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Michael John Chilcott (27) was jailed for nine years and nine months before the Dunedin District Court in 2013 and appeared before the Parole Board for the second time last month.
Because he was midway through the Drug Treatment Programme, the prisoner did not seek early release.
However, the board and prison officers were impressed by the strides he had made while locked up.
Chilcott's principal Corrections officer confirmed that after some behavioural issues early in his sentence, he was now well behaved.
He described the prisoner's approach to rehabilitation as "outstanding".
Initially Chilcott had denied there was a depraved motive behind his offending but that was no longer the case.
"He has now moved considerably on from that point and he reconfirmed today that he accepts that there was a sexual motivation involved," panel convener Judge Neil MacLean said.
Chilcott turned up at his victim's Duncan St flat out of the blue asking for a glass of water and she let him into the house.
He responded to her kindness by striking her from behind with a coffee mug, punching her and pushing her into her bedroom.
Chilcott threatened to harm her child if she was not quiet.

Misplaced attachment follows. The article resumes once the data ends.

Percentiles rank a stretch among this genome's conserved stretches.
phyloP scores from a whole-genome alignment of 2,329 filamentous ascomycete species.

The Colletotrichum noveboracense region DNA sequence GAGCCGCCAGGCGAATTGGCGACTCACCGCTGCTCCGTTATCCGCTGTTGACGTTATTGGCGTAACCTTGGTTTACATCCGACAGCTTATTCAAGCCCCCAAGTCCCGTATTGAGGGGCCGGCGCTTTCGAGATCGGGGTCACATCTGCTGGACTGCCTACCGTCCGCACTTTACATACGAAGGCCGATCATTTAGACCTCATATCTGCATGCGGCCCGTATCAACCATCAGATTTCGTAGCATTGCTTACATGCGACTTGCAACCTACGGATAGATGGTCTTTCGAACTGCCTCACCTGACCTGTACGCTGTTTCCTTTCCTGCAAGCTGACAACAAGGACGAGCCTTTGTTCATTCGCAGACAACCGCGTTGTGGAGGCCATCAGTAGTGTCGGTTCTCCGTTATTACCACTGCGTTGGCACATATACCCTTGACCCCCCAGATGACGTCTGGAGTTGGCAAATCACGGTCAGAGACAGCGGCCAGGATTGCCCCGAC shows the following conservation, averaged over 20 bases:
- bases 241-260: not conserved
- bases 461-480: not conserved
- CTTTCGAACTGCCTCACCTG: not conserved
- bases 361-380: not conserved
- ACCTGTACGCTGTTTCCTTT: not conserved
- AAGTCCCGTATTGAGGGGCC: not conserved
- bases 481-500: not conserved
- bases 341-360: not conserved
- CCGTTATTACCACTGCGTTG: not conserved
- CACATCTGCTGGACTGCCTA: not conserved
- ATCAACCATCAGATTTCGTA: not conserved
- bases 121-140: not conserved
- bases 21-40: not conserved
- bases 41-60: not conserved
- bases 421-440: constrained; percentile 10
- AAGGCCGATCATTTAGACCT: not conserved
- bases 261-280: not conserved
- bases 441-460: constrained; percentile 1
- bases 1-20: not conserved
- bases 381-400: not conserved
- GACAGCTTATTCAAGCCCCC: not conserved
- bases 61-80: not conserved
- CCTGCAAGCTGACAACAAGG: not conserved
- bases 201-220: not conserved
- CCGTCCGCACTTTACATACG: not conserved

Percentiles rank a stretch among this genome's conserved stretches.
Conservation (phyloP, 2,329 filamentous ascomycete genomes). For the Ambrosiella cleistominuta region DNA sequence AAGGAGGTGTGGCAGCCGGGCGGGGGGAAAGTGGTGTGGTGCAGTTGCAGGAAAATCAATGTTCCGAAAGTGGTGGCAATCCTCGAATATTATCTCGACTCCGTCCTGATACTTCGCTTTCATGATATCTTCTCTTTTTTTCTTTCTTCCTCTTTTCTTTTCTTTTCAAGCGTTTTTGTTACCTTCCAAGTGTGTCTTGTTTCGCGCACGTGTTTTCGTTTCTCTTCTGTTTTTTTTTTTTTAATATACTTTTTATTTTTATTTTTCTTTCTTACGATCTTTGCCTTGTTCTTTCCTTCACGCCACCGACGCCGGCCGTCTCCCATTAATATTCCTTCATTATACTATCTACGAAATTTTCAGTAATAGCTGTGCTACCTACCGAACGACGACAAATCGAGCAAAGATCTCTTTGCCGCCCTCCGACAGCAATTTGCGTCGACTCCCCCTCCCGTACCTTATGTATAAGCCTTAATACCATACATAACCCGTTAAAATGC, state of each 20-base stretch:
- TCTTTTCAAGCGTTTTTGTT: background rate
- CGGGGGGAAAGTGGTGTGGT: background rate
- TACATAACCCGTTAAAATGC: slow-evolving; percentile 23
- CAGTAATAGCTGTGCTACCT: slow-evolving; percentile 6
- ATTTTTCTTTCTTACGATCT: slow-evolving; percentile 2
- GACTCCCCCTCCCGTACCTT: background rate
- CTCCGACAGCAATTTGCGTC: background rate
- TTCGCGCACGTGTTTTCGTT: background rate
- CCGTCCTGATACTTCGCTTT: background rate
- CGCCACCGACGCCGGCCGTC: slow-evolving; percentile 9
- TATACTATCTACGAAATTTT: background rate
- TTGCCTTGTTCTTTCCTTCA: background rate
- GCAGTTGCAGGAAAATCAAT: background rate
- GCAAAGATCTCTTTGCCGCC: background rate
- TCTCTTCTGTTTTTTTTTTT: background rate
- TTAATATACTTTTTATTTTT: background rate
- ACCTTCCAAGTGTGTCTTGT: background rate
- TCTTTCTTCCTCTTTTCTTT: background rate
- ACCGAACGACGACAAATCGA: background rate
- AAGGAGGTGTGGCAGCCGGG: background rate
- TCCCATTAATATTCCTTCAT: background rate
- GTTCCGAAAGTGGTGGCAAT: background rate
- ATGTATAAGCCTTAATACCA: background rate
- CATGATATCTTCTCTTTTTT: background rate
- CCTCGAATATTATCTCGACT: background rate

He then molested the woman before pulling out a pair of scissors and stabbing her around the face and neck.
The attack continued as Chilcott tried to choke her and smother her with a pillow.
At sentencing, the victim said she believed it was only her judo training that saved her life.
The woman suffered three stab wounds to the front of her neck - the largest of which was 5cm wide and 5cm deep - a 4cm deep cut to her face and three behind her ear.
The Parole Board heard Chilcott had completed 11 sessions with a psychologist which focused on his underlying sexual issues.
"The psychologist noted that a graduated release plan, including such things as guided release and the like, would be essential," the report said.
Chilcott was supported by two people at the hearing - including a long-standing pen pal - and the board was told there was accommodation and paid employment awaiting the prisoner on release.
Judge MacLean asked for a psychological report to be made available at the next parole hearing in February next year.